For the benign road runner

 
By Kaushik Das Gupta
Published: Sunday 15 August 2004

Pedal Soldier of india a film by Siksha directed by Kaukab and Raza VCD 28 minutes

At one point in the documentary under review, social scientist Yogendra Yadav comments, "Educating the middle class about rights of rickshaw-pullers and relating democracy with road rights is a critical need today." The statement sums up the agenda of Pedal Soldier of India. In a little less than half an hour we are given an insight into the economics of rickshaw pulling, shown how supercilious our civic authorities are towards these roadrunners and told what can be done to improve matters.

The film begins with little vignettes showing what draws people from villages to rickshaw pulling in towns and cities. For many teetering precariously on the edges of India's rural economy, the cycle rickshaw offers hope of eking out a semblance of sustenance. It is not surprising that there are more than 10 million rickshaw pullers in India, 0.6 million of them in the country's capital alone. Added to that are numerous mechanics who service the roadrunners. The film then proceeds to inform us that the rickshaw business requires little capital: one vehicle costs between Rs 3,500-5,000 and can be assembled in household industries. This naturally arouses one's curiosity about the relationship between rickshaw owners and the pullers. But the film disappoints us on this count.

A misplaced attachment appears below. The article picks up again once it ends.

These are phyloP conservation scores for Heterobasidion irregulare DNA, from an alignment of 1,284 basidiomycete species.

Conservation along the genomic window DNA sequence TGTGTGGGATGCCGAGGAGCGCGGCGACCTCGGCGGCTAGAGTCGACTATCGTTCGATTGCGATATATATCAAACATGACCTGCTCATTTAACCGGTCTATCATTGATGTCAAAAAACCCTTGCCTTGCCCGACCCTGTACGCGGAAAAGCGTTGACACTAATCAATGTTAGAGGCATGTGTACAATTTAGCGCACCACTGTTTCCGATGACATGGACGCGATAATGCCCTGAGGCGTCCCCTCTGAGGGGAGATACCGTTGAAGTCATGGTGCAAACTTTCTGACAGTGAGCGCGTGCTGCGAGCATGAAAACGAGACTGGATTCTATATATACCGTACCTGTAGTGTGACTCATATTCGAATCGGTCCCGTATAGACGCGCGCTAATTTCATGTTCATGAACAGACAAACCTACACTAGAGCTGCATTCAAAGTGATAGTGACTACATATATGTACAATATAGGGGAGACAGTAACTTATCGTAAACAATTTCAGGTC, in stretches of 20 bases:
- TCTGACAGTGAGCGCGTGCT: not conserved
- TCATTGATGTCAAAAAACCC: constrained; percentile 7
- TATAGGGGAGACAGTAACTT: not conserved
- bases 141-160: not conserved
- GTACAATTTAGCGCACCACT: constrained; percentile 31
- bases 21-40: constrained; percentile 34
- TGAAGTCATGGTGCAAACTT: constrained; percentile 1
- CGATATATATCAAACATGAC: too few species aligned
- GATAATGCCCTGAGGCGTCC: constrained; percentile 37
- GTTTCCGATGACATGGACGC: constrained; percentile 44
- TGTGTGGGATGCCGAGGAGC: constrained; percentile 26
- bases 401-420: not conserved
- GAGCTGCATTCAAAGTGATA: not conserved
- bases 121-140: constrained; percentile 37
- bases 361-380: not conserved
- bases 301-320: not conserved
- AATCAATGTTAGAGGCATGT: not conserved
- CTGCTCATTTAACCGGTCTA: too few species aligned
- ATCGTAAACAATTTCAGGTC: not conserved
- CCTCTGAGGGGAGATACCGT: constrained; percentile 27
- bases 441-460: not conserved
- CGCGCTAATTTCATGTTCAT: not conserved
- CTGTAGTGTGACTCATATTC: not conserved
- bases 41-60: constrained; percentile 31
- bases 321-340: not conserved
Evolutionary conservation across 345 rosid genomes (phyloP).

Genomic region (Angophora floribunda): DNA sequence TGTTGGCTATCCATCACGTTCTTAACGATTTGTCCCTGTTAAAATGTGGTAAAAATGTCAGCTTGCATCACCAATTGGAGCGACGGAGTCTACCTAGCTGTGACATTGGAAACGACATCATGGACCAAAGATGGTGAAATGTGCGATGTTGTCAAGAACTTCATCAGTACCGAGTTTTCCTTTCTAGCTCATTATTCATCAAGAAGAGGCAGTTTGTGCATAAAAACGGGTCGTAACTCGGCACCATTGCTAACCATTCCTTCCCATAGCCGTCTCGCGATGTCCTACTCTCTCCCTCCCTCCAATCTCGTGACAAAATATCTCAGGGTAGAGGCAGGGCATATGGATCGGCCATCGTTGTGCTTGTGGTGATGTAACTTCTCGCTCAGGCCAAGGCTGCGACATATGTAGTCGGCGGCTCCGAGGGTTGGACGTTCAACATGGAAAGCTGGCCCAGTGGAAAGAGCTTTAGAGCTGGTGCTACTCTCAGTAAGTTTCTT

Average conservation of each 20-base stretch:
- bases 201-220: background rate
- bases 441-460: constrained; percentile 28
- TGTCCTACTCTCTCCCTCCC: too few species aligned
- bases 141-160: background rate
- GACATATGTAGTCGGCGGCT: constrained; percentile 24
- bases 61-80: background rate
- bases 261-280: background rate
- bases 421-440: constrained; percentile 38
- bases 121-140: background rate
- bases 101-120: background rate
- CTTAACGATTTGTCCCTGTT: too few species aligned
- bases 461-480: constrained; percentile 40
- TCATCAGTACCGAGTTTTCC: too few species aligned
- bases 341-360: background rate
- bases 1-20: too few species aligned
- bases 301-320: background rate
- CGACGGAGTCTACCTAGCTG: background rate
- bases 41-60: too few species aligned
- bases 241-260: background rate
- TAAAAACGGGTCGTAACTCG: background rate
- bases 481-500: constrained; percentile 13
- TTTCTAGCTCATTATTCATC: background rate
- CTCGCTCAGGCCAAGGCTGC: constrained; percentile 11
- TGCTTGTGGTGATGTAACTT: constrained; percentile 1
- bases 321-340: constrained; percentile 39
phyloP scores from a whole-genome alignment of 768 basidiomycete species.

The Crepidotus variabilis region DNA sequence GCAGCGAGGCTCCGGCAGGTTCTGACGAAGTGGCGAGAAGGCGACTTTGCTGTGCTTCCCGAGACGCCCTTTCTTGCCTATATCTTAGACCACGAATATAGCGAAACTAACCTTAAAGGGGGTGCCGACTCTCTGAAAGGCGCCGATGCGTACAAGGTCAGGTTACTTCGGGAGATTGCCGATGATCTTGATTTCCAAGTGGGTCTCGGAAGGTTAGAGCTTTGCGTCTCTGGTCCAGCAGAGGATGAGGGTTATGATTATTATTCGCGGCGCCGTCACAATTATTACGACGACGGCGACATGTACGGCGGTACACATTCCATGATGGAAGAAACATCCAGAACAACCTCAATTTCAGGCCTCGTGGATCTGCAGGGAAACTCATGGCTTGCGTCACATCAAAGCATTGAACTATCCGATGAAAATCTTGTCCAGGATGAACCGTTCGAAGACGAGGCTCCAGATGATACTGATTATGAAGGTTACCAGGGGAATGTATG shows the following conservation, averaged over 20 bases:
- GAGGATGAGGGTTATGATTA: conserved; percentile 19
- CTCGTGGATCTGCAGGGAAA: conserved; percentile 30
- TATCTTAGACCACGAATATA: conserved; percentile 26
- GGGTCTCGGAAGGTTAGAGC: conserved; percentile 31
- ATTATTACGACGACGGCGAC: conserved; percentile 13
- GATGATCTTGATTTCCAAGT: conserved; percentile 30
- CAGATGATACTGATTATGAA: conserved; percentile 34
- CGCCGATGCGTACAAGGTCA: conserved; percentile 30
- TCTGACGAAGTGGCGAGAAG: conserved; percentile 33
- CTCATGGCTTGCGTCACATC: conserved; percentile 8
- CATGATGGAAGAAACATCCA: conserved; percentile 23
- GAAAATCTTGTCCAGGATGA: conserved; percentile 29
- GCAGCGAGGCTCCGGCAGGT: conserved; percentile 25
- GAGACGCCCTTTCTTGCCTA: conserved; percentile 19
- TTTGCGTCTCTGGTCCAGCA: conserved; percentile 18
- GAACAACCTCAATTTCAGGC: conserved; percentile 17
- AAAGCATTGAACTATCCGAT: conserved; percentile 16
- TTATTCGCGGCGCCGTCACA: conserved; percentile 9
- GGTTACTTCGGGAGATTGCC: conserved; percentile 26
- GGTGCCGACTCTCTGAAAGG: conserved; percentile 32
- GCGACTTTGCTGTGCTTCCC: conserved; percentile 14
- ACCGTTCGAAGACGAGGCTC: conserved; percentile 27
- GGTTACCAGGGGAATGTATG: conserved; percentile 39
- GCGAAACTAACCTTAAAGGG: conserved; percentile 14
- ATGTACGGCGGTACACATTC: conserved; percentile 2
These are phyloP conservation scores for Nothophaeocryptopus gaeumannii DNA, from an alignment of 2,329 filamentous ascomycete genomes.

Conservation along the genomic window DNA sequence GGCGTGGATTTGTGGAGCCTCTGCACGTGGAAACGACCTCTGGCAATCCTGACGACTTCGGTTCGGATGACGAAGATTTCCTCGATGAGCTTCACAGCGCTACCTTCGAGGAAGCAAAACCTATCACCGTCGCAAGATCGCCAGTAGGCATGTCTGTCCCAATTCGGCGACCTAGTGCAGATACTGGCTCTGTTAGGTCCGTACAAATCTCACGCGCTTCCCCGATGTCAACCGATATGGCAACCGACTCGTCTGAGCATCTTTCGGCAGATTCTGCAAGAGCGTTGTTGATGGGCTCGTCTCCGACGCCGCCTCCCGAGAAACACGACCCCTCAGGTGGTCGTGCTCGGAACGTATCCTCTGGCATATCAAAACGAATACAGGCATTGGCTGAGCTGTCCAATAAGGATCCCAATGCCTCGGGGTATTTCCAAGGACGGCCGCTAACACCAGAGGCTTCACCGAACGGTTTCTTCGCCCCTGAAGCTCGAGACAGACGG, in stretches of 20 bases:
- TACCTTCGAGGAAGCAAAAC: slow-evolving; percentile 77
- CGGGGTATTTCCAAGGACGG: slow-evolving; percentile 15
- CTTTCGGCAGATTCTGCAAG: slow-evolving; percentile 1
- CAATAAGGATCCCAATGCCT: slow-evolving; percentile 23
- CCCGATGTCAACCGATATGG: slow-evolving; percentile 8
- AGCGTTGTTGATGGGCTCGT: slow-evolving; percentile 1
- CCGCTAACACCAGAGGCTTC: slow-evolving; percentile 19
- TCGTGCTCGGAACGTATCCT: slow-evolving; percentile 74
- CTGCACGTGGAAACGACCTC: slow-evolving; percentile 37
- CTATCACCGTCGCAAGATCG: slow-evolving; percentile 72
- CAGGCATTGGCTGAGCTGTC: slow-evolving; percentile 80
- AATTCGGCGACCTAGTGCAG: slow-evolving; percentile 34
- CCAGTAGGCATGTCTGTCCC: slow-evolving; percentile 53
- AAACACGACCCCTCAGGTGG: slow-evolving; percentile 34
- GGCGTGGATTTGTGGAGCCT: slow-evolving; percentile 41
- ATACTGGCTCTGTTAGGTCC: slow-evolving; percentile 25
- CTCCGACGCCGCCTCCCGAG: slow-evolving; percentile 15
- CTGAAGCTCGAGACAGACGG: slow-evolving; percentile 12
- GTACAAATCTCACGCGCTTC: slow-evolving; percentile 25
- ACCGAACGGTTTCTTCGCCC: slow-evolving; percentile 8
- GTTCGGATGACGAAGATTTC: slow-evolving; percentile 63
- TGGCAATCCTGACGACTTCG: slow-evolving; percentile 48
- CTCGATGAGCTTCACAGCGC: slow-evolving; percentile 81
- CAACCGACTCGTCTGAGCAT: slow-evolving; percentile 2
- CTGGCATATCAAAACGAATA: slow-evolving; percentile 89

Perhaps the film makers think it more important to highlight the shoddy treatment that our civic authorities mete out to rickshaw pullers. This is undoubtedly a very important concern and the documentary is at its cinematic best here. Images of policemen roughing up rickshaw pullers, visuals of impounded rickshaws and civic notices keeping certain areas of cities out of bounds for these vehicles combine to show official high handedness at its best. But it is not just civic authorities that trample upon rickshaw pullers' rights: many an urban Indian is equally guilty of regarding them with pompous disdain. Rickshaws are blamed for traffic jams and accidents; they are even said to add pressure on civic amenities by encouraging rural migrations. The film makes a note of all this, but without any powerful visuals or interviews. The voice over assumes complete superiority here and Pedal Soldier of India is sadly overtaken by that tired clich of documentary making: form should play second fiddle to function.

The makers then turn to scholars to repudiate popular urban notions about the rickshaw. But the only good suggestion that emerges here is creating seperate lanes for rickshaws. That apart, we are left with only the verbose sentimentality of a few well-meaning people.

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